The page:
Check out the exit rate that of a particular page in your site. People who are leaving your site at an accelerated rate  in a certain page is definitely a leak.

Fix. Leaks. Immediately.

Leaks happen when a visitor wasn’t really satisfied in their experience using your site. It covers a broad spectrum of reasons: Not being able to find what they thought they would, finding themselves stuck in your software, being lead to a broken page from a broken link, and the list goes on.

You could actually find out the exit rate of your pages using Google Analytics under Behavior -> Site Content -> All Pages.

Exit Rate

Survey Works!

Using online surveys help you a lot. Basically, it will enable you to determine what your customers really want by simply asking relevant questions or asking them about their experience on using your site.

It can be done through the help of various software and sites that offers market research surveys such as SurveyMonkey or SurveyGizmo.

Better yet, you can do on-site surveys wherein you can target visitors that are already in your site. It’s the perfect occasion to ask your visitors when they are in ‘the heat of it all’. Qeryz is a free online survey tool that enables you to do that and even take it further with advanced targeting and behavior features.

Qeryz Benefits

The easiest and most effective way to let you know what’s missing in your site is by simply asking your users. There are 3 simple questions you need to ask to your visitors, formulated by Avinash Kaushik:

  1. What is the purpose of your visit to our website/this page today?
  2. Were you able to complete your task today?
  3. If you were not able to complete your task, why not?

3. Generating a Testable Hypothesis

Now that you already have data and insights, and have learned how customers behave in your site, it’s time for the last step. It is the right time for you to brainstorm a testable hypothesis with the help of these questions:

  1. What is your website lacking?
  2. What part of your site has a highest exit rate?
  3. What ideas are you going to do to improve this certain page?

For example, if your event organizing site generates 1,000 visitors a day by driving traffic from Google Adwords (paid advertising).

You find out that you get only 3 inquiries a day, meaning only 0.3% of all the people have actually converted, and the rest leave your site without doing anything important to you.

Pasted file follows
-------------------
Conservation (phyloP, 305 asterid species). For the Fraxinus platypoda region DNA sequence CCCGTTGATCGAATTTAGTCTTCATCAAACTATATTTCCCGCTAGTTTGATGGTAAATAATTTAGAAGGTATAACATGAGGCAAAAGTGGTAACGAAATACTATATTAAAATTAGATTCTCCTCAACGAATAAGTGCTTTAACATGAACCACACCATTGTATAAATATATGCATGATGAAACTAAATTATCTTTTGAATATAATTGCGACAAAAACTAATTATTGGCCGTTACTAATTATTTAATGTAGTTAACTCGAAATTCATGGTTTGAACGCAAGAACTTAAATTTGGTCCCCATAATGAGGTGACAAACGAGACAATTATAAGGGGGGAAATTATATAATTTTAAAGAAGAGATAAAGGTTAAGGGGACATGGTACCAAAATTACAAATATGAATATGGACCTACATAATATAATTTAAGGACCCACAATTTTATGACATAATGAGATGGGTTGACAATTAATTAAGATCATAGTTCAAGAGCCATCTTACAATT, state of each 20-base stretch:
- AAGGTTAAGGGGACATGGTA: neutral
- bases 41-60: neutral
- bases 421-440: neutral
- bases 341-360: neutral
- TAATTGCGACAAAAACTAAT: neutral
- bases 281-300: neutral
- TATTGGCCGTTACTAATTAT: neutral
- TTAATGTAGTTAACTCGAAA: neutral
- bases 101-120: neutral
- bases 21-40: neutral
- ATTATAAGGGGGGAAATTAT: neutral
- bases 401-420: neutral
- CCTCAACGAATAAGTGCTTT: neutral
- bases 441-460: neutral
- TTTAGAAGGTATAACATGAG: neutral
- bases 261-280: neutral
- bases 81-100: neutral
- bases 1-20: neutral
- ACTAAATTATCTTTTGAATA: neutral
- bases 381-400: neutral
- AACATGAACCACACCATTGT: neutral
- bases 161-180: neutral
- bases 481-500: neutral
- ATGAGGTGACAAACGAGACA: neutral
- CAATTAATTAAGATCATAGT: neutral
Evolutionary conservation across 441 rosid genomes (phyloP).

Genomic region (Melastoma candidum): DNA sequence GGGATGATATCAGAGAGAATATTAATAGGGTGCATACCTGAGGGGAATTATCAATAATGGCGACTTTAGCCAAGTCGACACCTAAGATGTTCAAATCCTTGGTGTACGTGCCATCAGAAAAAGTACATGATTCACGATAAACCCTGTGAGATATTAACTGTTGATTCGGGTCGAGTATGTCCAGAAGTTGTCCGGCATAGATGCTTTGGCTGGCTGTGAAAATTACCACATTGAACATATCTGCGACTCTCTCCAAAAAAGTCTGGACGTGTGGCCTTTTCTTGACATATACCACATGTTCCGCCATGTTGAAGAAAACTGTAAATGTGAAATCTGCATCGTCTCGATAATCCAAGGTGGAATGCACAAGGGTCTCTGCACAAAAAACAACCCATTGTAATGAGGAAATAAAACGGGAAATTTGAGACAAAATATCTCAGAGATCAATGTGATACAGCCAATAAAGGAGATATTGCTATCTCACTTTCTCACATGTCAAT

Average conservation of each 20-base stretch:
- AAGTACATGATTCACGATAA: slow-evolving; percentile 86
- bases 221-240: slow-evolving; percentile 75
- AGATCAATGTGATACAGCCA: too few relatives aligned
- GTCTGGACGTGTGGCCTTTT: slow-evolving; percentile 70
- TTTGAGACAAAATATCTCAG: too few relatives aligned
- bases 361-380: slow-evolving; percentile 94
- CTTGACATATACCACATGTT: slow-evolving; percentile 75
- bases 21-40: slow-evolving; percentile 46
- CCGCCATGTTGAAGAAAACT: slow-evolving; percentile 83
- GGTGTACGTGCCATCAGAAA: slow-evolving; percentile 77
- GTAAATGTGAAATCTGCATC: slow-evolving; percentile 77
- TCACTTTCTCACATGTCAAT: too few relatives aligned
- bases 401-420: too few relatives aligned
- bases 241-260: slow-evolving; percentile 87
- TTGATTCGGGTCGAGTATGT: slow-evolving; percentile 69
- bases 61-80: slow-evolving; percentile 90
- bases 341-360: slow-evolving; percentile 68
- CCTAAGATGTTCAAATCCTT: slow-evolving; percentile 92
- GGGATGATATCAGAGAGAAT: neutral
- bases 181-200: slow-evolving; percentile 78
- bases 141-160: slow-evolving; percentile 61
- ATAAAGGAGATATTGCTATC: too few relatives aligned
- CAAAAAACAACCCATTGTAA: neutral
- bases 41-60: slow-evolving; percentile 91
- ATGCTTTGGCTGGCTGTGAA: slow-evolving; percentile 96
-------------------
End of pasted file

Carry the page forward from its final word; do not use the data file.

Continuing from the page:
Sucks, right?

Based on your gathered data and statistics, your contact page has the highest rate of exits. The contact form works, so what could be the problem? Here’s where you’ll formulate a hypothesis.

People who visit your site

Problem: There’s nothing in this page that would compel a user to send me an email. It’s dull, there’s no social proof and there’s nothing in return for them.

Hypothesis: If we make it better, more engaging and put in some testimonials, more people would get in touch with us through the contact form.

In order to improve your conversion rate, you run a small test and decide to add some testimonials and rename the contact form to a “SET A FREE APPOINTMENT” form.

The following week, your conversion rate increases by 1.5% and you are now receiving 10-15 inquiries a day.

Not bad, eh?

Always keep in mind that everything starts with a small step. Start tweaking the prominent pages in your website with high exit rates and monitor and record what happens after.

Make sure to follow this series for you to learn further steps on how to test your own variation effectively. You’re halfway there to improving your website’s conversion rate.


Sean Si is the CEO and Founder of SEO Hacker and Qeryz. A start-up, data analysis and urgency junkie who spends his time inspiring young entrepreneurs through talks and seminars. Check out his personal blog where he writes about starting up two companies and life in general.